Botha v Kirk Attorneys (EL 257/2016, ECD757/2016) [2019] ZAECELLC 1 (22 January 2019)

/ / News, 2019, Civil Procedure


Mr. Lucian Botha (“the Plaintiff”), carrying on his trade as a building contractor was involved in a motor vehicle accident on or about 5 April 2013. The said accident, wherein the Plaintiff veered off the road owing to the negligence of an unidentified driver as argued by his counsel, resulted in him sustaining severe injuries which include, inter alia a cervical fracture.

The Plaintiff sought the relief against, Kirk Attorneys, a firm of attorneys duly registered in terms of South African law, carrying on its business in East London (“the Defendant”). The Defendant in the matter duly undertook to assist the Plaintiff to recover damages from the Road Accident Fund (herein “RAF”). Which subsequently gives rise to the current action brought against the Defendant and not the fund itself.

It is argued that the Defendant who undertook to assist the Plaintiff with his claim acted negligently in its duties towards its client by allowing the claim to prescribe. It is further argued that because the accident occurred on 5 April 2013, a claim against the RAF would have lapsed on or about 4 April 2015, in accordance with regulation 2 (1) (b) of the Road Accident Fund Regulations which reads as follows:

“A right to claim compensation from the Fund under section 17(1)(b) of the Act in respect of loss or damage arising from the driving of a motor vehicle in the case where the identity of neither the owner nor the driver thereof has been established, shall become prescribed upon the expiry of a period of two years from the date upon which the cause of action arose, unless a claim has been lodged in terms of paragraph (a)”.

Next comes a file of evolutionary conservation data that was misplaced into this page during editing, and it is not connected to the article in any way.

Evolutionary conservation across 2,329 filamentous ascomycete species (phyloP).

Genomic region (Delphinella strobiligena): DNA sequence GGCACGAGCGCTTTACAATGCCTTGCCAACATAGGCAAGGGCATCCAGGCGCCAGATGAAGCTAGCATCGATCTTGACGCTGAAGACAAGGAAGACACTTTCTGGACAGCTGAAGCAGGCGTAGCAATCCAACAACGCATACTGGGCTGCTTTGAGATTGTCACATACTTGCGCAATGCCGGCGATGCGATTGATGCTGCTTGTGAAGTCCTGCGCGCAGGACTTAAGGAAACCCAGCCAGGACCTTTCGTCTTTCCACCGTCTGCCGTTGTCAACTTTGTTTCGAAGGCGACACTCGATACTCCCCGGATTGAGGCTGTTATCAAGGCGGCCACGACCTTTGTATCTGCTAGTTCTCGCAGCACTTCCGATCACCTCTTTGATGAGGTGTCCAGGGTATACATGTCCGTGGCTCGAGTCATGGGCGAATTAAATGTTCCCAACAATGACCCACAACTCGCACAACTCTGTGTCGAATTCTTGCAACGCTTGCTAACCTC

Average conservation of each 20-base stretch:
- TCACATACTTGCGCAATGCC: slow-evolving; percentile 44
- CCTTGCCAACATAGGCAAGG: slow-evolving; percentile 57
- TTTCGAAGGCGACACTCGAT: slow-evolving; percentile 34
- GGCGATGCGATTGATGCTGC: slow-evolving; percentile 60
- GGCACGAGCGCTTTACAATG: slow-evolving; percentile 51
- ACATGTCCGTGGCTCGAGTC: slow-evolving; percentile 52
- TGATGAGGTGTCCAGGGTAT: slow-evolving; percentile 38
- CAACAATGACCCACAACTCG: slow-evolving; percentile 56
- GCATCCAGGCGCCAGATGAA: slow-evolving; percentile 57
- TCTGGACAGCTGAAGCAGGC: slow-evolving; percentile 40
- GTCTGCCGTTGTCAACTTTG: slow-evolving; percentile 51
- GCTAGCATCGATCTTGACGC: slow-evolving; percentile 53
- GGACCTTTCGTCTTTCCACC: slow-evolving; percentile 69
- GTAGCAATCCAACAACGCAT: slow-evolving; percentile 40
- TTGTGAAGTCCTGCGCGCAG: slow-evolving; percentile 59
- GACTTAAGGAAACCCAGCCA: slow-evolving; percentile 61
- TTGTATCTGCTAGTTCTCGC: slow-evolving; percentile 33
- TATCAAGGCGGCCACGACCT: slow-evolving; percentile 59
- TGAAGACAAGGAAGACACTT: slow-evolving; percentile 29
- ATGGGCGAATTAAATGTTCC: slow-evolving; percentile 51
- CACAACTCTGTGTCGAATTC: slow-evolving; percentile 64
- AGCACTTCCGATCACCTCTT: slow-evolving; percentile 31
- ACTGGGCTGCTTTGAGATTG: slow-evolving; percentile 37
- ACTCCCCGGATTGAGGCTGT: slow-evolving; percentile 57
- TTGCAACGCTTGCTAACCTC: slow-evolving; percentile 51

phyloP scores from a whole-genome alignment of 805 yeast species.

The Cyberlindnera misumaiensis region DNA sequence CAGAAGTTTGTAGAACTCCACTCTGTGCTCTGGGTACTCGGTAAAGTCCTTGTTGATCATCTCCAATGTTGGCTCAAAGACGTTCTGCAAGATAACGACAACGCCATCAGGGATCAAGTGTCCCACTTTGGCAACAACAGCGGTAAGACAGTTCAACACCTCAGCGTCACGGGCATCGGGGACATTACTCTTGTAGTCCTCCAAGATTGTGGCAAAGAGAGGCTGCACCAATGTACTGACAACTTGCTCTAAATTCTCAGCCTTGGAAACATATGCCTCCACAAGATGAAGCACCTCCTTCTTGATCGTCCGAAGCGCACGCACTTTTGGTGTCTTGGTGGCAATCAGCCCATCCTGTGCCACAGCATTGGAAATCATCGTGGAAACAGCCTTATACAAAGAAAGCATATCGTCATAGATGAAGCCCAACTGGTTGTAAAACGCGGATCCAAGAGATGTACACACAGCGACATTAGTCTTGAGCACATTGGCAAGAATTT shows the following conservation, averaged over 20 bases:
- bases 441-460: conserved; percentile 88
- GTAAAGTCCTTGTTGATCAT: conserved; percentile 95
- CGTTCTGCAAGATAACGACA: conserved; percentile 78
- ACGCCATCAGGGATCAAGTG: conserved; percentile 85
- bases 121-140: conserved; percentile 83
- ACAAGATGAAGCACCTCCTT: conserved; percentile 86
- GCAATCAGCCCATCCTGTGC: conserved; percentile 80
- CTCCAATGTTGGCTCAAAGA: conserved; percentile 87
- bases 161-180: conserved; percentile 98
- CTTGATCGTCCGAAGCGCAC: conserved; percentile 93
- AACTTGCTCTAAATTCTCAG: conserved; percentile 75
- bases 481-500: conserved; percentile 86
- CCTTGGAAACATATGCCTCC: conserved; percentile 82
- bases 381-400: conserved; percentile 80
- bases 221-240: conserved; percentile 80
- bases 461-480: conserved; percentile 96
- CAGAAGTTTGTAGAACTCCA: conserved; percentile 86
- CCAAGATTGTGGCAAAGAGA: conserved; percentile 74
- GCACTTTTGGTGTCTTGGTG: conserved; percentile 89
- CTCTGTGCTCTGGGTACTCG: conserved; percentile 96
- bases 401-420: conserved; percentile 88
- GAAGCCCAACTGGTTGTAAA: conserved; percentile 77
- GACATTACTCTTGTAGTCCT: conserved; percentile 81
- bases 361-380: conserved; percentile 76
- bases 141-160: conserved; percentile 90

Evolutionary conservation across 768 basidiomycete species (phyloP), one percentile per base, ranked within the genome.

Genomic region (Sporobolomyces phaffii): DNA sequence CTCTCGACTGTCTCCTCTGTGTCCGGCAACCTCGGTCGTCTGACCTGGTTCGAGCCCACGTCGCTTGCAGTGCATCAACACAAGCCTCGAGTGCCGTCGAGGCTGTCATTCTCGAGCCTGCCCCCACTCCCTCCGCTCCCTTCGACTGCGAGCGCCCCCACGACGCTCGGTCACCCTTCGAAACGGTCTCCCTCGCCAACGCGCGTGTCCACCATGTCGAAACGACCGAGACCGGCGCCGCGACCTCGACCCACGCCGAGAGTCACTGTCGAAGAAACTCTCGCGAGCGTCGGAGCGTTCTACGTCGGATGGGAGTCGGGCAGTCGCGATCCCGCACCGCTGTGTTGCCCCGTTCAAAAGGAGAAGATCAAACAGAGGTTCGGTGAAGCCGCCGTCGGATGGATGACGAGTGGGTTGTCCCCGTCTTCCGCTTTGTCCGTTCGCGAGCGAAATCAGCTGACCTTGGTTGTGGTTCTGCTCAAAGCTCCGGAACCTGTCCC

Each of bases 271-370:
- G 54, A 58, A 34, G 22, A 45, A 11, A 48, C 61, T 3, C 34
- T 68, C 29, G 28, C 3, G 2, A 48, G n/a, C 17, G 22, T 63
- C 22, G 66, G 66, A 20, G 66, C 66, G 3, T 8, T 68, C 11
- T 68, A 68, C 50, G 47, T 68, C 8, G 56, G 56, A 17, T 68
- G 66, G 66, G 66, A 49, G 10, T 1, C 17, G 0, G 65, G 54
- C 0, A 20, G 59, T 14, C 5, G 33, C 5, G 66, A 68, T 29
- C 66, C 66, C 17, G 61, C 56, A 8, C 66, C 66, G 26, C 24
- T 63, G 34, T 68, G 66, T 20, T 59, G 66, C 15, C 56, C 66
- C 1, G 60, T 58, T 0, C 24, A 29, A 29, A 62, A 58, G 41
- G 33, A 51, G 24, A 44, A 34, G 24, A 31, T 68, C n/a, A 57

The Defendant in the present matter disputes any liability to the Plaintiff, and moreover challenges the existence of any involvement of an unidentified motor vehicle in the accident, thus attacking the credibility of a viable claim held by the Plaintiff against the fund.

The issues to be decided by the court were the following:

  1. whether the Plaintiff would have been successful in his claim against the RAF;
  2. was the Defendant negligent; and
  3. whether on a balance of probabilities, there was an existance of negligence by an unidentified driver which resulted in the Plaintiff’s injuries.



The court in its ratio emphasised the position in our law, being that he who asserts has a duty to discharge the onus of proof.

The court focused on the guidelines as set out in Stellenbosch Farmers’ Winery Group & Another v Martell ET CIE & Others, which guidelines are employed in instances where factual disputes arise and where one is required to ascertain the real state of affairs which exist.

Such guidelines require that a court makes its finding’s based on, but not limited to, (a) the credibility of the various factual witnesses; (b) their reliability; and (c) the probabilities.

In respect of the credibility of a witness it was argued by the Defendant that the inherent contradictions in the Plaintiff’s testimony viz-a-viz his written statements made to other functionaries, including the police and hospital staff as well as against the objective facts must also be considered by the court in deciding the onus of proof.

In the matter, counsel for the Plaintiff, premised their argument on the contention that the Defendant bears the onus of proving that there was no other vehicle involved in the accident and that the Plaintiff’s entire version is fictitious, which argument the court subsequently dismissed. The learned judge stated that the Defendant only had an evidentiary burden and that the onus remained with the Plaintiff which onus could have been successfully discharged by tending credible evidence.

The court held, that the internal contradictions in the Plaintiff’s evidence coupled with the external contradictions with the response’s given in the particulars for trial purposes as to what caused the accident, ensured that the court remained unmoved and thus the Plaintiff’s case was dismissed with costs as a result.



This judgment highlights the principle regarding who bears of onus of proof in civil matters. Namely, that it rests with he who alleges. The case demonstrates further that in certain instances the court will take credibility of a witness into consideration in deciding onus of proof.

Written by Kyle Venter and supervised by Dingumuzi Ndhlovu, 19 February 2019

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